In modern Taiwanese cinema, 1982-83 was a watershed period, when the earliest developed works of Edward Yang and Hou Hsiao-hsien were made, ushering in the Taiwanese New Wave. These two filmmakers were born the same year (1947), but the latter began with a number of fairly mainstream features before moving towards the style and themes he would later develop with The Boys from Fengkuei (1983). And although That Day, on the Beach is hardly Yang’s finest work, it marks a departure from the earlier cinema of Taiwan, which I’ve already covered examples of, in thrall to the popular cinemas of the mainland (China and Hong Kong).
Edward Yang’s debut film feels too long, but it’s trying to tell a big story — about growing up, after all, and about finding one’s place in the world. There’s an ambitious structure too: when a renowned concert pianist (Terry Hu) returns to Taiwan, the sister of her first boyfriend (played by the great Sylvia Chang) gets in touch, and when they meet they share memories. However, within these reminiscences of their childhood are embedded all kinds of memories and flashbacks, and eventually the structure becomes fractured by all these different levels of time and subjectivity, so already you can see some of the threads Yang would pursue in his subsequent filmmaking. It’s a beautifully-shot film as well (one of Christopher Doyle’s earliest projects), and for all its epic length, never feels dull or boring. That said, it’s not perfect, and aside from feeling like there’s a tighter story in there, as well as some slightly wayward sound editing, there’s also at least one actor (the ladies’ man and boss, Ah Tsai) who seems to be acting in a different film, maybe more of a soap opera — indeed, there’s a lot of melodrama bursting to get out which Yang does his best to restrain through underplaying the drama and removing most of the musical cues. Still, it’s a great debut and a harbinger of the coming ‘Taiwanese New Wave’, in which Yang would be a key figure.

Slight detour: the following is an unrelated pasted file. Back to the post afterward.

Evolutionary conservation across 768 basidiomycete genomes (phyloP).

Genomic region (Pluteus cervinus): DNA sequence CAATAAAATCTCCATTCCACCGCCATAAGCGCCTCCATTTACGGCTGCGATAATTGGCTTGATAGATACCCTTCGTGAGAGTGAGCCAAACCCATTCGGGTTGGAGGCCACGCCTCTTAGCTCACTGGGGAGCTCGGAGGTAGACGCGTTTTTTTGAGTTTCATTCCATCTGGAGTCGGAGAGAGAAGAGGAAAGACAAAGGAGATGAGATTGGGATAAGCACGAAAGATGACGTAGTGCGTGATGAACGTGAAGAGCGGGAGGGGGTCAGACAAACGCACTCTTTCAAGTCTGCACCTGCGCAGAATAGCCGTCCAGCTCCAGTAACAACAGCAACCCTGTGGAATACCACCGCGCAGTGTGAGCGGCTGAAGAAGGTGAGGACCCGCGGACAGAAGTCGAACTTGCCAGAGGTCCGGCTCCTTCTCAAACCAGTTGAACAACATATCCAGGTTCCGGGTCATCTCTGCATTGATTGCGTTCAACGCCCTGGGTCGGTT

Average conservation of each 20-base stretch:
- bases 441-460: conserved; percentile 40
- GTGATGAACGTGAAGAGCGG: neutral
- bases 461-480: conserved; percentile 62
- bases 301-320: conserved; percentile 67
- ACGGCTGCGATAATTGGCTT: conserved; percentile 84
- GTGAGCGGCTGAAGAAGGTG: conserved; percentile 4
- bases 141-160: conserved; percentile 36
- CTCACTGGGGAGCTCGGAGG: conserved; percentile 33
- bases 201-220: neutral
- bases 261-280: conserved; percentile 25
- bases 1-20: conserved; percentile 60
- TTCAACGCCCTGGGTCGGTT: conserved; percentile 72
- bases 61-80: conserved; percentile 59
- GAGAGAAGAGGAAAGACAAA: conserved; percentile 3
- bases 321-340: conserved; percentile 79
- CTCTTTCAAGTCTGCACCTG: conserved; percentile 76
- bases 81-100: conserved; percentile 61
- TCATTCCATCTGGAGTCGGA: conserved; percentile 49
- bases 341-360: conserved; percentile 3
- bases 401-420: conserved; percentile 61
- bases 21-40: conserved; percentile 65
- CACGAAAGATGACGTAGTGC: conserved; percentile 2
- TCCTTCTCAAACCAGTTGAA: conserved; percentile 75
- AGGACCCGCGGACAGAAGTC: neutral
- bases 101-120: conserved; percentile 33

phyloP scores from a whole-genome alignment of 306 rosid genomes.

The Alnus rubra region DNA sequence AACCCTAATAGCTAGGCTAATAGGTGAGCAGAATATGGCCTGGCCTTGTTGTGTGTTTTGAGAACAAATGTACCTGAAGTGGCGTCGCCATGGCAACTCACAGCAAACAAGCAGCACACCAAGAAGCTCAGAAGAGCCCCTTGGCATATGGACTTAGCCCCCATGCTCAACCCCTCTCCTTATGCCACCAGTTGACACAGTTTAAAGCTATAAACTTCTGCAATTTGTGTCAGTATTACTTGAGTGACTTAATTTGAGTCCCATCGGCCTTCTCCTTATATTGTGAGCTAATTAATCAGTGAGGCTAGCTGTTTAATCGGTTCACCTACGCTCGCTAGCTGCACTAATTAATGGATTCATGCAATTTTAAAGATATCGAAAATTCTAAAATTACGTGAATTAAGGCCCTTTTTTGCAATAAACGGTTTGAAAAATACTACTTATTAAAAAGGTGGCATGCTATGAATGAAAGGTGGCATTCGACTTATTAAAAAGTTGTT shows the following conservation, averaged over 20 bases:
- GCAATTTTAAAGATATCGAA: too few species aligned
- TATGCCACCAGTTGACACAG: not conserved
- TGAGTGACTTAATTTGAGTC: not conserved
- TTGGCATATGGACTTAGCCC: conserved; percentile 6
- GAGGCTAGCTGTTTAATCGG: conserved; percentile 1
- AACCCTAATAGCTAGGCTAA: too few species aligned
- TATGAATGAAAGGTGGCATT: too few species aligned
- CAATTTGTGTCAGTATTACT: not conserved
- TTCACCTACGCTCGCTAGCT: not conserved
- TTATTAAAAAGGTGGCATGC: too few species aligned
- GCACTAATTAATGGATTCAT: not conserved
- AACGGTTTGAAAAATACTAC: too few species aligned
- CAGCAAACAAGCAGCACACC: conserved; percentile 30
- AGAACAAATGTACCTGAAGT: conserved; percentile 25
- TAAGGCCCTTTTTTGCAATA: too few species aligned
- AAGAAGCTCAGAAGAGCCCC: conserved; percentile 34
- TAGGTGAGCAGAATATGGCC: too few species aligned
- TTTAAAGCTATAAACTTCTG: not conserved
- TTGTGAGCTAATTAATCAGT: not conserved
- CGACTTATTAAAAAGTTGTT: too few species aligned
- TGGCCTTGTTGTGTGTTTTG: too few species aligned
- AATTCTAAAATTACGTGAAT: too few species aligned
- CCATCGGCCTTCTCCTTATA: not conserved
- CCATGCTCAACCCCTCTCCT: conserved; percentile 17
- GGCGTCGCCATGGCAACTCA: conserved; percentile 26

Director Edward Yang 楊德昌; Writers Wu Nien-jen 吳念真 and Yang; Cinematographers Hui Kung Chang 張惠恭 and Christopher Doyle 杜可風; Starring Sylvia Chang 張艾嘉, Terry Hu 胡因夢; Length 166 minutes.
Seen at Close-Up Cinema, London, Friday 14 June 2019.
This film was presented at the London Film Festival, introduced by its director and leading actor Zhao Tao.
It feels like it’s been a long road for me towards appreciating director Jia Zhangke’s films properly since his first film Xiao Wu (1997), but Tian zhu ding (A Touch of Sin) was up there at the top of my year’s favourite films of last year. This new one also takes a multi-part approach to storytelling, but rather than four separate (if interwoven) stories, here it’s three focusing on the same characters but over time (1999, 2014 and 2025). It’s very easy to recount the key ideas which Jia is going for here and make them seem banal — I think we’ve all become familiar now with films that look at technology and social media as symptomatic of a modern social disconnection that we have from one another as people. With respect to China, there’s also a link made here with westernisation and capitalism, which makes the choice of the song with which the film opens and closes (“Go West” by the Pet Shop Boys, accompanied by a delightful dance sequence) seem somewhat inevitable. And yet none of this is really quite as obvious while the film is playing: it’s instead a gentle and at times subtly harrowing story of a woman growing up in provincial China (Zhao Tao), the man she marries (Yi Zhang) whose life is dedicated to wealth-creation (leading him first to Shanghai and then Australia), and their son (Daole, or “Dollar”, played by Zijian Dong), who grows up with his father after the parents split, and finally has troubling reconnecting with his mother. Each of the three time periods is presented in a different aspect ratio, which lends further artfulness to the presentation. The long final stretch set in the future is probably the most challenging (not least because the characters all speak in English, Daole having lost the ability to speak his native tongue, and because Yi Zhang’s old-age look is so transparently unconvincing), but it’s also the most fascinating section, whereas the 1999 sequence has a sort of bright sheen of hopefulness (and even, dare I say it, a hint of televisual melodrama). It’s a strong work, if not my favourite of Jia’s recent output.
Director/Writer Jia Zhangke 賈樟柯; Cinematographer Yu Lik-wai 余力为; Starring Zhao Tao 赵涛, Yi Zhang 张译, Zijian Dong 董子健, Sylvia Chang 張艾嘉; Length 131 minutes.
Seen at Vue West End, London, Thursday 8 October 2015.